Irish Medieval History
The real Santa Claus is buried in Ireland! St. Nicholas of Myra was originally buried in his home town but knightly relic hunters removed the remains first to southern Italy and then on to Ireland where a church was built and dedicated to the saint at Newtown, Jerpoint, Co. Kilkenny. (Now in ruins)*
Santa means saint and ultimately derives from the Latin word Sanctus. Claus is an abbreviation of Nicholas comes into English from French Nicolas, from Latin Nicholaus, Nicolaus, from Greek Nikholaos, literally “victory-people”, from Nike “victory” + laos “people”.
Born to wealthy parents Nicholas/Nikolaos was brought up in Myra, Lycia which is now Demre in modern-day Turkey but at that time was under Greek Christian influence. He later became bishop of Myra and that is as far as reliable history goes.
The legend goes that he was one of many bishops to answer the request of Constantine and appear at the First Council of Nicaea in 325AD and was said to be one of the bishops who signed the Nicene Creed.
His wealthy parents died in an epidemic while Nicholas was still young and he was raised by his uncle (also named Nicholas) who was the bishop of Patara. He tonsured the young Nicholas as a reader and later ordained him a presbyter (priest).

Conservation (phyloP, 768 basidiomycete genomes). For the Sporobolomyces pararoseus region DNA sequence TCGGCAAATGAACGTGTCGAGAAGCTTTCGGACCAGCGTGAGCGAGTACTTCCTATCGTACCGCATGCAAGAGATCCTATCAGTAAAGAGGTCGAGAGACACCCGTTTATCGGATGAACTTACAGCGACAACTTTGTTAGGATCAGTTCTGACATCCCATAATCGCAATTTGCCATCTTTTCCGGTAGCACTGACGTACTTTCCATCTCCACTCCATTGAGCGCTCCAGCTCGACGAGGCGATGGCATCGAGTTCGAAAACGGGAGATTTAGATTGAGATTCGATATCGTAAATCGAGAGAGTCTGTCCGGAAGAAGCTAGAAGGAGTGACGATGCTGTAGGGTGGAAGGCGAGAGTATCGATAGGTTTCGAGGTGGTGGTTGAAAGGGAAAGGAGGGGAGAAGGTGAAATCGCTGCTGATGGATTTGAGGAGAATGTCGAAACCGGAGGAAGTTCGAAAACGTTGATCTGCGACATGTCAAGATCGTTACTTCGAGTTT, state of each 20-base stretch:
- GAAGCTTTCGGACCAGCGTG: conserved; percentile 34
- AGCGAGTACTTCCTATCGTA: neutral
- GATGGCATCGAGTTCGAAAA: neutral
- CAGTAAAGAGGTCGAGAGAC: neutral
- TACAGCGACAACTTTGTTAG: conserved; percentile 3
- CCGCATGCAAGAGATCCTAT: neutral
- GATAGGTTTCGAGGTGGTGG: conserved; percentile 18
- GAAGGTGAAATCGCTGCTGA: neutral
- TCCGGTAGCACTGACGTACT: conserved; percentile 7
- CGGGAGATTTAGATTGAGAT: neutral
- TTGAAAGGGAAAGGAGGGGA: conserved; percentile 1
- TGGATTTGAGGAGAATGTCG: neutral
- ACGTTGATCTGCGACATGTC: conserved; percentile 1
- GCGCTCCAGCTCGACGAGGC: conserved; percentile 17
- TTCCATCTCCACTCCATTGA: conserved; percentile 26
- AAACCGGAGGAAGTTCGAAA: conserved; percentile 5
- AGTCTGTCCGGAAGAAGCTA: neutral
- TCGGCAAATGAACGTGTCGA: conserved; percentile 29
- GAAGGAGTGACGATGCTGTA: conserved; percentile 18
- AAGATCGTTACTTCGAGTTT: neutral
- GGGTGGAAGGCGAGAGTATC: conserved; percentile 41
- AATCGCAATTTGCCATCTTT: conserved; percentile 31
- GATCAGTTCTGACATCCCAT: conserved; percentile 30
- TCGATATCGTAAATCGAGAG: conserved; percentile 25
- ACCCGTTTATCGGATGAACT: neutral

Nicholas was revered for his extraordinary generosity leaving anonymous gifts and was made a saint shortly after his death.
One story tells of a poor peasant with three daughters, who could not afford the dowry for his three daughters and he was being forced to sell them into slavery. As he began to despair, on three separate nights as they came of age, bags of gold appeared in his home, seemingly tossed through a window or down the chimney as they slept, landing in shoes left by the fire. The story inspired the tradition of children leaving out their stockings to be filled by Santa Claus.
The veneration of saints was discouraged by protestant churches after the reformation and this led to him being renamed Father Christmas but St. Nicholas or the name Santa Claus proved almost impossible to kill off.
Philip Lynch, a historian and chairman of Callan Heritage Society in Co. Kilkenny, claims there is evidence to suggest that a French family who settled in Ireland shortly after 1169 were responsible for moving his remains. He believes that the crusading family, called the de Frainets, exhumed the tomb after they were routed by their enemies, and brought the content to southern Italy, which was then under Norman control.
When they were subsequently forced out of Italy by the Genoese, the remains were entrusted to relatives in Nice, who moved them to family lands in Kilkenny for safe keeping. Nicholas de Frainet built a dedicated church at Newtown where St Nicholas’s remains were then interred in 1200.
*Earlier we stated in error that the remains were at Cistercian Abbey at Jerpoint but the actual location is the Church of St. Nicholas a short distance away from the Cistercian Abbey."